UPPER MARLBORO, Md. - For the first time Tuesday night, Maryland drivers got to weigh in on a proposal to bring toll lanes to the Beltway.
Maryland Gov. Larry Hogan first announced the historic initiative, which would be privately funded, in September. He cited AAA, which estimates Marylanders have the second-worst commute in the nation behind New York City.
The Maryland Department of Transportation would like to add two toll lanes in each direction to the entirety of Interstate 495 on Maryland’s side, and then add two toll lanes in each direction to Interstate 270 from Interstate 495 to Frederick.
That is one option drivers can weigh in on. This would require the highway to be widened and affecting properties along both interstates.
“We know the public is going to be concerned about potentially any impacts to their property,” explained Jeffrey Folden, deputy director of the I-495 & I-270 P3 Office for the Maryland Department of Transportation State Highway Administration. “That’s why we are doing this now, so we can understand what the public wants and start developing these alternatives to try to minimize any impacts to the public and make sure we are really improving their quality of life overall.”
So what is this going to cost taxpayers? MDOT said nothing because of their public-private partnership (known as a P3). MDOT puts up the initial funds, then a private company comes in, effectively pays that money back and puts up the rest of the money for the full construction project. The private company assumes the risk and get the profit from the tolls.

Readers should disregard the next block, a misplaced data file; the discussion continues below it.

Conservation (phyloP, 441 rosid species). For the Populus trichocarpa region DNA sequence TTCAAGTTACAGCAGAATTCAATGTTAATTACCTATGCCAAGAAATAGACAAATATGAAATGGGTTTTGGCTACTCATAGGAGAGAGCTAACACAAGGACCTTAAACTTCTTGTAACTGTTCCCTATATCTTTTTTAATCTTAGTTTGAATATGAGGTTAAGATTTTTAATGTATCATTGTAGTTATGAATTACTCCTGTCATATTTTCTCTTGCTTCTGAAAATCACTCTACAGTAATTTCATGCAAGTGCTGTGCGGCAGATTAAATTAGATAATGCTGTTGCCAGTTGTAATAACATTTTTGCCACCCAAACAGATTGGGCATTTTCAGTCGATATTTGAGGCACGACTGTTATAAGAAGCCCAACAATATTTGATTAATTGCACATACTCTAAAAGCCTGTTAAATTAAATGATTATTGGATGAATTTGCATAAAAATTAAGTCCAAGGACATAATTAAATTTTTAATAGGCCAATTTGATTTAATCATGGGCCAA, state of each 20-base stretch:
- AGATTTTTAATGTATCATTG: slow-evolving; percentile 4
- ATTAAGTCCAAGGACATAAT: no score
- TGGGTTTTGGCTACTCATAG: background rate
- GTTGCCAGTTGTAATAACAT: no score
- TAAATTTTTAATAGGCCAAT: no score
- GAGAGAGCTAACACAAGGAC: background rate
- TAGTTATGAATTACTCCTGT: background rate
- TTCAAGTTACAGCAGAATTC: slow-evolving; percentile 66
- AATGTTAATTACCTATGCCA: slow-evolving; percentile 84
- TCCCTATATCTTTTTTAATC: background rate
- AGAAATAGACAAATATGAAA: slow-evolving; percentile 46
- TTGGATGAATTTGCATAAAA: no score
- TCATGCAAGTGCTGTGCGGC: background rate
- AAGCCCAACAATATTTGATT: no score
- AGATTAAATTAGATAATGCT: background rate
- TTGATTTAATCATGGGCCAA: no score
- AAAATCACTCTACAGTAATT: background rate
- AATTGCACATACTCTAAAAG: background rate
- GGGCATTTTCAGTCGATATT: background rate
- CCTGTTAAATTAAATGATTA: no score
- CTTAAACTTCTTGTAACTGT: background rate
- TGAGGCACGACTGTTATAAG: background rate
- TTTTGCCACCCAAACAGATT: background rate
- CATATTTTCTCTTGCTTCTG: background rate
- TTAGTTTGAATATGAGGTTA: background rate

But would Maryland drivers pay for a faster commute?
“I’m on the fence on both sides of that,” said commuter Bobbie Simmons. “Yes, because I deal with it every day. No, because I don’t really want to pay for it. But I think that is where we are going in this area with HOT lanes and things of that nature. Of course we have them in Virginia. You have to do something to get the traffic going in this area.”
“I think a lot of people might just try and take alternative roads,” added Connie Puryear, who has retired, but frequently commutes to visit family. “It would take longer and you would go through little developments. But if you don’t have money to pay for a toll, that is what you are going to do. Depending on if I am in a big hurry, I probably would go through the tolls. It’s like paying for gas. You need the gas, so if you are going on a road that has tolls, you pay the tolls.”
Economically, AAA estimates the project will make Maryland more competitive with Virginia and ease traffic in all lanes as drivers spread out.
Those opposed to the project believe more roads are only a temporary congestion fix and that the state should put more emphasis on public transit.
“It’s not all highway or all transit,” added Gary Hodge with the Southern Maryland Alliance for Rapid Transit. “But if we don’t act now to weave an effective transit system into the highway network, then those opportunities will be closed to us. So it needs to be an integrated comprehensive solution.”
For more information about the project, including upcoming public forums, go to 495-270-P3.com.